She joins a team that is dripping in talent, including Dean Boxall’s St Peters Western pair Michaela Ryan and Jenna Forrester – who won 19 medals between them at the Australian Age Championships.
Ryan won individual gold medals in the 100 and 200m butterfly, 100 and 200m freestyle, 200m backstroke and 200m individual medley with a bronze in 50m freestyle as well as three golds in Australian record times in relay events for Under 16 girls 4x100m medley relay, 4x100m freestyle relay and Under 18 girls 4x200m freestyle relay.
While Forrester won five individual gold in the 100, 200 and 400m freestyle and the 200 and 400IM as well as in five relays.
Relays are an important part of every Australian Dolphins team moving forward under the National Relay Project – that saw Australia win medals in every Pan Pacs relay – four gold, two silver and one bronze in Tokyo.
Ryan and Forrester were also part of the St Peters Western open girls teams with Titmus and another Junior Pan Pacs graduate, Abbey Harkin who set new Australian records in the 4x200m freestyle and 4x100m freestyle at the Pan Pacs Trials in Adelaide.
The relays will also form an integral part of the Junior Pan Pacs program from the 4x100m freestyle and medley relays through to the 4x200m freestyle and the new Olympic program relay the 4x100m Mixed medley relay.
Forrester won the 14 years 400m freestyle by over six seconds, posting a 4:14.16, just off her personal best of 4:13.97.
Among Ryan’s best swims at the Age saw her post a 1:58.91 to win the girls 16 years 200m freestyle by over 2.5 seconds. Ryan’s best time going into the meet was 2:02.30, then 2:01.50 in the heats.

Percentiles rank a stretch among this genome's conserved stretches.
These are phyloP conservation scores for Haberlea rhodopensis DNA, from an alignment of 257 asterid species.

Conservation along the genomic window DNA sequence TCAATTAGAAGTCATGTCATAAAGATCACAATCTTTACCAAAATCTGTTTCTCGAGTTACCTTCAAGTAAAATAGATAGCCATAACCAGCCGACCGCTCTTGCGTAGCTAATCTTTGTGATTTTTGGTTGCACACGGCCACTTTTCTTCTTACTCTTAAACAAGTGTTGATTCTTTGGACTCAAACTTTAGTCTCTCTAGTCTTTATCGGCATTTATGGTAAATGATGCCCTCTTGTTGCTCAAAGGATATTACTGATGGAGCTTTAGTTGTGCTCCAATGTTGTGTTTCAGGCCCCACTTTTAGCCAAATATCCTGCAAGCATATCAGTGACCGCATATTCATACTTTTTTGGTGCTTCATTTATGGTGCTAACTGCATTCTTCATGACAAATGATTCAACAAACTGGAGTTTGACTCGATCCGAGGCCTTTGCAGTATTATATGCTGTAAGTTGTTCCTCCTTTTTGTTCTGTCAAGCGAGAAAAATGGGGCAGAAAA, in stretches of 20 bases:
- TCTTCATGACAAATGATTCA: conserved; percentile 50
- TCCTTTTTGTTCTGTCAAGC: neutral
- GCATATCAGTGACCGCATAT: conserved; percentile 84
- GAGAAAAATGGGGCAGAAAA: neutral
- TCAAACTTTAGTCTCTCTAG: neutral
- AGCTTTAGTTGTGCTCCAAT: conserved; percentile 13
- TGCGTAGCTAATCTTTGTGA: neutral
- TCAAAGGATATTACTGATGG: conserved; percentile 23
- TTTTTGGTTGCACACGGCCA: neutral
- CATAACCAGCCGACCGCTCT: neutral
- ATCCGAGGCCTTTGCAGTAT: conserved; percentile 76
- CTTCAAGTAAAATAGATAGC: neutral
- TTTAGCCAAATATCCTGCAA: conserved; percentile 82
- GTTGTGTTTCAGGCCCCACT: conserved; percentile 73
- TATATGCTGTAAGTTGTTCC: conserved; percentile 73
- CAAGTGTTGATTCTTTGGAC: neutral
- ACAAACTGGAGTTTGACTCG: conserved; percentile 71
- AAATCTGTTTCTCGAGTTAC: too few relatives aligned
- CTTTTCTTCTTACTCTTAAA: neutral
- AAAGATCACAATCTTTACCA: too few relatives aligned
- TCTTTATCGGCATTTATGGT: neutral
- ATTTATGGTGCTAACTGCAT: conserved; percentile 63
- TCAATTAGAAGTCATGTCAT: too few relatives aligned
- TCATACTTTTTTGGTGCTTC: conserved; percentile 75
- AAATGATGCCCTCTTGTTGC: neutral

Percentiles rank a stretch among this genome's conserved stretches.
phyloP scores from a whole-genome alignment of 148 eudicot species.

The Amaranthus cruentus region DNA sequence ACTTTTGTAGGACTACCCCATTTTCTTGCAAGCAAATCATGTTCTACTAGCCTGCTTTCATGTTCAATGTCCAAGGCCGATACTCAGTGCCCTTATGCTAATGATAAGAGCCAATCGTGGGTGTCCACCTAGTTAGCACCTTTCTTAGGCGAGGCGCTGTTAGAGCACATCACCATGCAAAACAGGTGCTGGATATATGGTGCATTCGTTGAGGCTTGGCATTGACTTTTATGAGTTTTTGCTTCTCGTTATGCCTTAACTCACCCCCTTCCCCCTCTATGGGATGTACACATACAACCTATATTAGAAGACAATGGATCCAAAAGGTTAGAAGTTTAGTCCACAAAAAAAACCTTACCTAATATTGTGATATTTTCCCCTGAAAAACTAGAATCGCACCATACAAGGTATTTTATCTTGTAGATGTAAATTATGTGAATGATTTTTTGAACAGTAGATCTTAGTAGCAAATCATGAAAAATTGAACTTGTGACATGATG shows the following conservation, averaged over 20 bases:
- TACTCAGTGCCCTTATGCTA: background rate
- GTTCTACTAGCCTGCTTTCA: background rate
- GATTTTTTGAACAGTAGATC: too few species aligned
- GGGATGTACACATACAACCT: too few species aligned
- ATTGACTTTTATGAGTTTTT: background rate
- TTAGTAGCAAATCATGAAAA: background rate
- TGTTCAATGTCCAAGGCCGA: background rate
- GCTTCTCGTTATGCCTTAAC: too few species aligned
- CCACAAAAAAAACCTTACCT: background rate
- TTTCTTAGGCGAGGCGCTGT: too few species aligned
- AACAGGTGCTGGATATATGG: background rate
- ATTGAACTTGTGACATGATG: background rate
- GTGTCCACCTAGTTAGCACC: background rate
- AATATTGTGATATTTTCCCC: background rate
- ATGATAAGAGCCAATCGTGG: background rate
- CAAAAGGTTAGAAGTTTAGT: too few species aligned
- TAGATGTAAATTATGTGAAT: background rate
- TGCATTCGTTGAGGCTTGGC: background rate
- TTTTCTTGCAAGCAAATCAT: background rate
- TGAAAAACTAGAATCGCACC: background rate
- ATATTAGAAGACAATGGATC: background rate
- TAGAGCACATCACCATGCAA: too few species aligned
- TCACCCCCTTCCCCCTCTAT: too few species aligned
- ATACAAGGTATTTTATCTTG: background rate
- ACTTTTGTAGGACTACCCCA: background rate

Pallister actually won her 1:59.37 Australian record in the 15 years 200m freestyle, along with Ryan (1:58.91), Forrester (2:01.32), Ginninderra’s Abbey Webb (2:00.64) and Rackley’s Eliza King (2:02.13) and the Australians have strong depth in the 4x200m freestyle.
The boys too have a good depth of 200m freestylers with Ashton Brinkworth (UWA West Coast) 1:51.11, Jack Edie (Ravenswood) 1:51.27, Thomas Hauck (All saints) 1:51.63, Silas Harris (Northcote) 1:52.15, Brendon Smith (Nunawading) 1:52.35, Se-Bom Lee (Carlile) 1:54.10, and Angus McDonald (Trinity Grammar) 1:54.48.
Hauck was a standout in the 15 years winning gold in the 100 and 200m freestyle and the 200 and 400 IMs.
Swimming Australia would like to acknowledge the support of the Commonwealth Games Association for providing funding to youth athletes through its NextGEN Squad program.